Janata Dal (United): Reinventing itself

Published : Apr 16, 2014 12:30 IST

Nitish Kumar addressing an election rally at Sherghati in Gaya district on April 4.

Nitish Kumar addressing an election rally at Sherghati in Gaya district on April 4.

ONE of the most enigmatic political forces in the country, the Janata Dal (United), as we know it today, came into existence on October 30, 2003, after the Samata Party and the Lokshakti Party merged with the rump of the V.P. Singh-led Janata Dal. In 2005, the Janata Dal (U) entered into an alliance with the Bharatiya Janata Party (BJP) for the Assembly elections in Bihar and romped to victory. The alliance continued uninterrupted until June 16, 2013, when the two parted ways after Gujarat Chief Minister Narendra Modi was appointed the BJP’s campaign committee chairman. This was seen as a precursor to his anointment as that party’s prime ministerial candidate.

Thus, for the Janata Dal (U), which is contesting a Lok Sabha election on its own, this is a make-or-break situation, a battle for survival. The party’s record in Lok Sabha elections has been quite impressive. In 2004, when the National Democratic Alliance (NDA), of which it was a constituent, was routed in the Hindi heartland, the Janata Dal (U) won eight seats. Six of these were from Bihar (with 22.36 per cent vote share in the 24 seats it contested in the State), and one each from Uttar Pradesh and Lakshadweep.

Contesting 73 seats from 16 States, it garnered 17.73 per cent of the votes polled in these constituencies. Overall, however, it got only 2.35 per cent of the votes. In 2009, when the BJP-Janata Dal (U) coalition led by Nitish Kumar was in power in Bihar, the party swept the Lok Sabha elections, winning 20 of the 25 seats it contested, with a 24.04 per cent vote share.

In this election, the Janata Dal (U) has fielded 38 candidates, leaving two for its Left allies. The party, admittedly, is at a crossroads this time because the combination of backward castes, Muslims and the upper castes, which had worked for it earlier, has gone awry.

Moreover, there is the Modi factor to reckon with. In February this year, five MPs, including senior leader Shivanand Tiwari, were expelled from the party for praising Modi. Following this, Rajya Sabha member N.K. Singh, a former bureaucrat and the man widely credited with creating the Nitish Brand, left the party to join the BJP. One of its senior Muslim leaders, Sabir Ali, too joined the BJP but was subsequently ousted from that party following objections to his entry in that party from its leader Mukhtar Abbas Naqvi.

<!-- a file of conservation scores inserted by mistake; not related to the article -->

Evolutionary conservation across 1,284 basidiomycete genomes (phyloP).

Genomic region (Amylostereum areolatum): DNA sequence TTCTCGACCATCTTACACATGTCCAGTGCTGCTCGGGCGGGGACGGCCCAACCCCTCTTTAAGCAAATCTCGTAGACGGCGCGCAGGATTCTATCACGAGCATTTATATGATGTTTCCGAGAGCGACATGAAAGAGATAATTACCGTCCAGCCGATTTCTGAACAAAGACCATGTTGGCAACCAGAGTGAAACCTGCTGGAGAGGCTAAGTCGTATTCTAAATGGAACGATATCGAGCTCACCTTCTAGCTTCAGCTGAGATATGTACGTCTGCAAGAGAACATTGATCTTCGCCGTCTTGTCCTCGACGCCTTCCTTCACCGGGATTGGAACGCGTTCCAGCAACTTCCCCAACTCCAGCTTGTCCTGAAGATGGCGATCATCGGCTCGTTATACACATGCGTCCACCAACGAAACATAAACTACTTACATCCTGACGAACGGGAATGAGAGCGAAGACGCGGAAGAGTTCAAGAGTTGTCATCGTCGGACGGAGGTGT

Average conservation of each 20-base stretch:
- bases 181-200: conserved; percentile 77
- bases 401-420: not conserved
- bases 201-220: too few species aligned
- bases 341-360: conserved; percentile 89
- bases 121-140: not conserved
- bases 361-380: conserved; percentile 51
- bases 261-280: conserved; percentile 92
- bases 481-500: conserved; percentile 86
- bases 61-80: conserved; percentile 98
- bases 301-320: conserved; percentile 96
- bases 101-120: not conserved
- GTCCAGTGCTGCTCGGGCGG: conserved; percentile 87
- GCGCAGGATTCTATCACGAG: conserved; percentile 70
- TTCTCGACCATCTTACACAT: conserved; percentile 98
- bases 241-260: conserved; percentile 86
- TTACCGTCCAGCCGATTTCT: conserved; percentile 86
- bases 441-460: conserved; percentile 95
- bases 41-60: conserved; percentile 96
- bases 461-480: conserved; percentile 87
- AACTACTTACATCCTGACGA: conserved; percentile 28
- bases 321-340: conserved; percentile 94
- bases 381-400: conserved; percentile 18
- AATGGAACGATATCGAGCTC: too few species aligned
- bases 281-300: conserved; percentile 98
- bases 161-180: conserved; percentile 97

The Janata Dal (U)’s future course of action is a subject matter of speculation among observers. The senior political analyst Shaibal Gupta, member secretary of the Asian Development Research Institute, which is the think tank behind Nitish’s development mantra, calls it a “paradigm shift election” in Bihar.

“For the first time, a constituency of Mahadalits, Pasmanda Muslims and women has been carved out in Bihar, and it remains to be seen how will they vote because they, to this date, have remained loyal to Nitish Kumar,” Gupta says.

According to him, how this non-powerful social category votes separately is something to be watched. So far its voting patterns were influenced by powerful social categories like the Yadavs when the Rashtriya Janata Dal’s (RJD) Lalu Prasad was at the helm of affairs and then the upper castes since the BJP-Janata Dal (U) alliance was forged.

Senior party leaders, however, put on a brave face. “We are the sole custodians of the secular vote in Bihar. Both the Congress and the BJP have deserted the State. The State figures nowhere in the Congress manifesto and the BJP manifesto does not even mention the topic of special status for the State even though Modi had made such a commitment to the people in all his three meetings in the State,” says party general secretary K.C. Tyagi.

According to him, the Janata Dal (U) is the only non-BJP force to counter the Modi hype because the RJD-Congress alliance, which was forged after much haggling, is not working at the ground level. “People of Bihar have to choose between us and the BJP; there is no other viable secular option for them,” says Tyagi.

The alliance that Ram Vilas Paswan’s Lok Janshakti Party has formed with the BJP will not alter the scenario much, he says, because he takes with him only 3.5 per cent of the votes, leaving the rest of the Dalit/Mahadalit segment, and the Muslim and women constituency to the Janata Dal (U). “There is no party known by the name of Congress in Bihar,” Tyagi says.

Confident of doing better than last time, the Janata Dal (U) is eyeing a bigger role for itself at the Centre in the post-election scenario. It has pledged its allegiance to a non-Congress, non-BJP third front and is hoping to be a crucial player in Delhi. With this in mind, the party has been talking about its “inclusive growth” model as opposed to the Gujarat model of development, and has promised reservation of jobs in the private sector as well, besides special status for Bihar.

“We will win the largest number of seats,” says Tyagi, even as he admits that there certainly is a Modi wave in the State. “But it is only among youngsters.” This election, no doubt, will be a watershed election for the Janata Dal (U) in more ways than one.

Purnima S. Tripathi

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